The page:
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Chapter: Medicine Study Notes : Public Health


Avoiding systematic errors: o Trying to use sample mean to estimate the population mean o Statistic = parameter + bias + confounding bias + chance



·        Choosing study subjects:



o  Populations may be people, institutions, records or events

o  Sampling frame is a complete list of individuals in the accessible population

o  A sampling procedure is used to select a representative intended sample from the sample frame

·        Avoiding systematic errors:

o  Trying to use sample mean to estimate the population mean

o  Statistic = parameter + bias + confounding bias + chance

o  Statistic: summary measure in a sample

o  Parameter: underlying value in the target population 

o  Bias or Confounding ® ¯internal validity 

o  External validity is whether the study can be applied to the population I‟m interested in – is it similar enough to the study population?

·        Bias: 

o  Bias = systematic deviation between the statistic and the parameter, due to defect in the design, conduct or interpretation

o  Occurs predominantly in design and data collection

o   Selection bias: systematic error due to those who were selected and those who were not, so sample not representative of the defined population 

o   Information bias: a flaw in measurement exposures or outcomes that results in a differential quality of information between sub-groups/individuals. 

§  Misclassification bias: Subjects erroneously categorised. If a random bias then ¯ association in results and odds ratio moves towards 1 

§  Interviewer bias: systematic difference in soliciting, recording and interpreting of responses (¯ by training the interviewers – always check this has been done) 

§  Recall bias: should be < 2 weeks for health events. Diet recall ~ 24 hours. If not random (eg case-control studies) then biased (eg if cases taken from records then there is variability in what was asked and recorded, verses uniform questionnaire for controls) 

o   Response bias: systematic error due to differences between those who volunteer and those who do not (eg bias from drop-outs and non-responders)

o   See Topic: EBM Glossary, for further examples of bias

o   Confounding bias: 

§  A measure of the effect of an exposure on the risk of an outcome is distorted by an association of the exposure with other factors that influence the outcome

§  Standard ones: age, gender, ethnicity, socio-economic status, obesity, smoking, alcohol

§  As long as you collect data about the confounding factor, you can do something about it

§  Can control for confounding using matching, logistic regression or stratifying data

·        Chance effect:

§  Standard error:


§  Quantifies the precision with which the sample mean estimates the population mean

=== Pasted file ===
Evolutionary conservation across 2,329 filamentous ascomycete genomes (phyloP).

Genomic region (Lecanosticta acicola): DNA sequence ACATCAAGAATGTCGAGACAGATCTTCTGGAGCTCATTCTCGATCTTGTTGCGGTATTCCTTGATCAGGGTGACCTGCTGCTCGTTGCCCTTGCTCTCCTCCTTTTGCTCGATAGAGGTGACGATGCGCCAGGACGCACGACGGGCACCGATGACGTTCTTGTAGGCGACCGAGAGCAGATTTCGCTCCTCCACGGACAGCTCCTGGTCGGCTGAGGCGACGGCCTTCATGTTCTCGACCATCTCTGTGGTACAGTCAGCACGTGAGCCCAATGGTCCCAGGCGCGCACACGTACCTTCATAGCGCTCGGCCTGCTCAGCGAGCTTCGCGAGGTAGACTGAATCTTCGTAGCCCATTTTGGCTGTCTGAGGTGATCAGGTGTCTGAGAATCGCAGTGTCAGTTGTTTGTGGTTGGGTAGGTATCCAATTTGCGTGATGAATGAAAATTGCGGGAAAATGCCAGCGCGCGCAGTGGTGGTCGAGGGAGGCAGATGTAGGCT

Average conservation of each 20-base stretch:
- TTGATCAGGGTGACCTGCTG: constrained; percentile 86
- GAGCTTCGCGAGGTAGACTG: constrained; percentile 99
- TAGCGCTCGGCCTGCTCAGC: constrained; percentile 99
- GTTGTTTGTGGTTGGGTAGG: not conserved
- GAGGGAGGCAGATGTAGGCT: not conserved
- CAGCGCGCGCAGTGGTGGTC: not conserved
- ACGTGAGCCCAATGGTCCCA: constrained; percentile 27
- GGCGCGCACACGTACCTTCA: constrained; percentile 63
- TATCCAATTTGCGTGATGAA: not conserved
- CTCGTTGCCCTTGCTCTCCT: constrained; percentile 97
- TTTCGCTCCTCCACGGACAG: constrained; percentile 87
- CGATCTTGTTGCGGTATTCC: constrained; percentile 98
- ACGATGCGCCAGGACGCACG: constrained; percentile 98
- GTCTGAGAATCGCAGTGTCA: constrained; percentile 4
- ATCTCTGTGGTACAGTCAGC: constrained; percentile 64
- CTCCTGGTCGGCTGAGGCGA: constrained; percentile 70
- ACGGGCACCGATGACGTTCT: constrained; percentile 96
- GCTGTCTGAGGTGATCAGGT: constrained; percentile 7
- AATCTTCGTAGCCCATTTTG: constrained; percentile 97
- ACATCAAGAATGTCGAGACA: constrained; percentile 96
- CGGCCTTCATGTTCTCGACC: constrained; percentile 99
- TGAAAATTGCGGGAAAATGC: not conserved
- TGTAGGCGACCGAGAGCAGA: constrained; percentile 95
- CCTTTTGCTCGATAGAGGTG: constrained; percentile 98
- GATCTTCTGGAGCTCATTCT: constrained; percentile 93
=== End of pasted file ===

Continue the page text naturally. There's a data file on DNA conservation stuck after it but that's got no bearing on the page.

§  Says NOTHING about variability in the data

o   Confidence interval:

§  Turns standard error into something we can interpret: sample mean +/- 1.96 * standard error

§  95% sure the underlying value lies in the range

§  Width is dependent on:

·        Variation in observed data 

·        The sample size (larger sample ® narrower confidence interval ® more precise estimate)

·        Degree of confidence we want

§  Accuracy depends on presence or absence of bias

o   Tests of significance:

§  Tests of significance are a tool for statistical inference 

§  Test compatibility of a set of data with the null-hypothesis: assume there is no difference between the means – what is the probability we would observe a difference as big by chance 

§  P value: the probability of getting a value at least as extreme as the observed statistic. Threshold usually 0.05 

§  Most common test statistics are chi-squared and t-statistic (compares two means). Both depend on degrees of freedom 

o   Power: = probability that the study will find a statistically significant difference if a true difference of a given size exists

·        Data:

o   Qualitative: not numeric (eg hair colour)

o   Quantitative: can be continuous or discrete 

o   Measurement scales can be nominal (categorical and unordered), ordinal (categorical and ordered) or interval (continuous)

o   Data description:

§  Categorical and discrete date: bar graphs, frequency distributions

§  Continuous data: histograms, frequency polygons

§  Central tendency: Mean or median (best measure of central tendency if skewed distribution)

§  Spread/variability: Standard deviation, percentiles or inter-quartile range

§  Correlation co-efficiency – degree of clustering around a straight line

§  If two variables are categorical and unordered then use relative risks and odds ratios

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Medicine Study Notes : Public Health : Biostatistics |

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